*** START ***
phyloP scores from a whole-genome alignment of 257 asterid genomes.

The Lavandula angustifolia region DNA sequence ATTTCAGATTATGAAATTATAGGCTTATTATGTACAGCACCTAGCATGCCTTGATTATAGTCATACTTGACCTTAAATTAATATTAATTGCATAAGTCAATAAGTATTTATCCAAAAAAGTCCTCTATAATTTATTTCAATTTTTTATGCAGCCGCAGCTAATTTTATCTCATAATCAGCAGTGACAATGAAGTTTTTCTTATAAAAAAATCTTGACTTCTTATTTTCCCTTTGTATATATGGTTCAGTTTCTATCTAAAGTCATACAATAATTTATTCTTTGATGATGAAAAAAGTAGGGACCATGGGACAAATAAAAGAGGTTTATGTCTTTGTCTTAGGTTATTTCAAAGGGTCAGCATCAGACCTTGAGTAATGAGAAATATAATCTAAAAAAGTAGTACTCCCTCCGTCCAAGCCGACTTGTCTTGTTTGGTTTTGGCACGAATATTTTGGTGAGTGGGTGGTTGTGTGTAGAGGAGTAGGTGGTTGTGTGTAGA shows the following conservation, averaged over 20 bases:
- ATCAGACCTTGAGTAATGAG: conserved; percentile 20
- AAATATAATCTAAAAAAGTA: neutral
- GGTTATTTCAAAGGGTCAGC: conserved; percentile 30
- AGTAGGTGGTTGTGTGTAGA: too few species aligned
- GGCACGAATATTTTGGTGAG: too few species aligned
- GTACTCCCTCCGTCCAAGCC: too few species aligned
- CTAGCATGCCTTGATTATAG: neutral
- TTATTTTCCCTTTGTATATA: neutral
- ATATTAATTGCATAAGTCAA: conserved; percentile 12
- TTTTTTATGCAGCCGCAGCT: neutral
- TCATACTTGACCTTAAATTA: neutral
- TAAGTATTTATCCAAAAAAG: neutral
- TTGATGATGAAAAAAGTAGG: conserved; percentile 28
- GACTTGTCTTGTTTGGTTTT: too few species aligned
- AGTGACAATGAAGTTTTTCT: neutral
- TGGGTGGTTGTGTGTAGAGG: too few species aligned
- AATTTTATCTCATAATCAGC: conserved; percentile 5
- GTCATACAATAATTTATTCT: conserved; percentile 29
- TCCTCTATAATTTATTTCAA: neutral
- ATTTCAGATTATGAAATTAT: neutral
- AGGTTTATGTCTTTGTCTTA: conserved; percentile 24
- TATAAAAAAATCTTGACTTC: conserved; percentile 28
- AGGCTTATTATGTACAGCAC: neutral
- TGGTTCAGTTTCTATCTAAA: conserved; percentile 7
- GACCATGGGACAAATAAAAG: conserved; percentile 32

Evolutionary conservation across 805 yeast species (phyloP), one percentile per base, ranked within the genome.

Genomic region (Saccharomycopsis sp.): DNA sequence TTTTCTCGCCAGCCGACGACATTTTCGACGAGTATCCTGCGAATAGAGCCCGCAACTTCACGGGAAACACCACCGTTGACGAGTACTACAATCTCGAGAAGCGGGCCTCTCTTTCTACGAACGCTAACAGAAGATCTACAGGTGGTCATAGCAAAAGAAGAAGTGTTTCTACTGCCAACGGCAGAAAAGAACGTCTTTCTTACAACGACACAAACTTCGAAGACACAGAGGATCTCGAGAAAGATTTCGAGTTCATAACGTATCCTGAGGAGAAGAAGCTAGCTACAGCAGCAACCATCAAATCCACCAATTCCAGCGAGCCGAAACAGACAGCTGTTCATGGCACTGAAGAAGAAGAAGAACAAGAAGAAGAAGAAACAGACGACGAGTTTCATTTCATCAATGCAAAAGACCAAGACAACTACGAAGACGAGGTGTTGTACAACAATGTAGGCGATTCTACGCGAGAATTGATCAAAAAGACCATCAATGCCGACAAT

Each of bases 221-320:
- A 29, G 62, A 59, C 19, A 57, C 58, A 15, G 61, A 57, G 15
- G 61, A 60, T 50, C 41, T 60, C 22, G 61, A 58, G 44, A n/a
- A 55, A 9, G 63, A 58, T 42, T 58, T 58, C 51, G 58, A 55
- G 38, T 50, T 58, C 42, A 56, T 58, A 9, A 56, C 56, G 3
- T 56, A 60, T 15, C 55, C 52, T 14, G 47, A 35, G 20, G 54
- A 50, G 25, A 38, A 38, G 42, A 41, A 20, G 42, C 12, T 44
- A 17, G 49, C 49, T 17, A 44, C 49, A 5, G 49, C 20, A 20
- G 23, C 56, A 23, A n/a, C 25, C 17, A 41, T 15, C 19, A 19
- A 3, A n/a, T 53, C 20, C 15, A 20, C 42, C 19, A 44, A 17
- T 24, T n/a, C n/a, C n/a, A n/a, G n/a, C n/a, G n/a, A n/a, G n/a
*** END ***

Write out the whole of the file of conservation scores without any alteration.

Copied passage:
phyloP scores from a whole-genome alignment of 257 asterid genomes.

The Lavandula angustifolia region DNA sequence ATTTCAGATTATGAAATTATAGGCTTATTATGTACAGCACCTAGCATGCCTTGATTATAGTCATACTTGACCTTAAATTAATATTAATTGCATAAGTCAATAAGTATTTATCCAAAAAAGTCCTCTATAATTTATTTCAATTTTTTATGCAGCCGCAGCTAATTTTATCTCATAATCAGCAGTGACAATGAAGTTTTTCTTATAAAAAAATCTTGACTTCTTATTTTCCCTTTGTATATATGGTTCAGTTTCTATCTAAAGTCATACAATAATTTATTCTTTGATGATGAAAAAAGTAGGGACCATGGGACAAATAAAAGAGGTTTATGTCTTTGTCTTAGGTTATTTCAAAGGGTCAGCATCAGACCTTGAGTAATGAGAAATATAATCTAAAAAAGTAGTACTCCCTCCGTCCAAGCCGACTTGTCTTGTTTGGTTTTGGCACGAATATTTTGGTGAGTGGGTGGTTGTGTGTAGAGGAGTAGGTGGTTGTGTGTAGA shows the following conservation, averaged over 20 bases:
- ATCAGACCTTGAGTAATGAG: conserved; percentile 20
- AAATATAATCTAAAAAAGTA: neutral
- GGTTATTTCAAAGGGTCAGC: conserved; percentile 30
- AGTAGGTGGTTGTGTGTAGA: too few species aligned
- GGCACGAATATTTTGGTGAG: too few species aligned
- GTACTCCCTCCGTCCAAGCC: too few species aligned
- CTAGCATGCCTTGATTATAG: neutral
- TTATTTTCCCTTTGTATATA: neutral
- ATATTAATTGCATAAGTCAA: conserved; percentile 12
- TTTTTTATGCAGCCGCAGCT: neutral
- TCATACTTGACCTTAAATTA: neutral
- TAAGTATTTATCCAAAAAAG: neutral
- TTGATGATGAAAAAAGTAGG: conserved; percentile 28
- GACTTGTCTTGTTTGGTTTT: too few species aligned
- AGTGACAATGAAGTTTTTCT: neutral
- TGGGTGGTTGTGTGTAGAGG: too few species aligned
- AATTTTATCTCATAATCAGC: conserved; percentile 5
- GTCATACAATAATTTATTCT: conserved; percentile 29
- TCCTCTATAATTTATTTCAA: neutral
- ATTTCAGATTATGAAATTAT: neutral
- AGGTTTATGTCTTTGTCTTA: conserved; percentile 24
- TATAAAAAAATCTTGACTTC: conserved; percentile 28
- AGGCTTATTATGTACAGCAC: neutral
- TGGTTCAGTTTCTATCTAAA: conserved; percentile 7
- GACCATGGGACAAATAAAAG: conserved; percentile 32

Evolutionary conservation across 805 yeast species (phyloP), one percentile per base, ranked within the genome.

Genomic region (Saccharomycopsis sp.): DNA sequence TTTTCTCGCCAGCCGACGACATTTTCGACGAGTATCCTGCGAATAGAGCCCGCAACTTCACGGGAAACACCACCGTTGACGAGTACTACAATCTCGAGAAGCGGGCCTCTCTTTCTACGAACGCTAACAGAAGATCTACAGGTGGTCATAGCAAAAGAAGAAGTGTTTCTACTGCCAACGGCAGAAAAGAACGTCTTTCTTACAACGACACAAACTTCGAAGACACAGAGGATCTCGAGAAAGATTTCGAGTTCATAACGTATCCTGAGGAGAAGAAGCTAGCTACAGCAGCAACCATCAAATCCACCAATTCCAGCGAGCCGAAACAGACAGCTGTTCATGGCACTGAAGAAGAAGAAGAACAAGAAGAAGAAGAAACAGACGACGAGTTTCATTTCATCAATGCAAAAGACCAAGACAACTACGAAGACGAGGTGTTGTACAACAATGTAGGCGATTCTACGCGAGAATTGATCAAAAAGACCATCAATGCCGACAAT

Each of bases 221-320:
- A 29, G 62, A 59, C 19, A 57, C 58, A 15, G 61, A 57, G 15
- G 61, A 60, T 50, C 41, T 60, C 22, G 61, A 58, G 44, A n/a
- A 55, A 9, G 63, A 58, T 42, T 58, T 58, C 51, G 58, A 55
- G 38, T 50, T 58, C 42, A 56, T 58, A 9, A 56, C 56, G 3
- T 56, A 60, T 15, C 55, C 52, T 14, G 47, A 35, G 20, G 54
- A 50, G 25, A 38, A 38, G 42, A 41, A 20, G 42, C 12, T 44
- A 17, G 49, C 49, T 17, A 44, C 49, A 5, G 49, C 20, A 20
- G 23, C 56, A 23, A n/a, C 25, C 17, A 41, T 15, C 19, A 19
- A 3, A n/a, T 53, C 20, C 15, A 20, C 42, C 19, A 44, A 17
- T 24, T n/a, C n/a, C n/a, A n/a, G n/a, C n/a, G n/a, A n/a, G n/a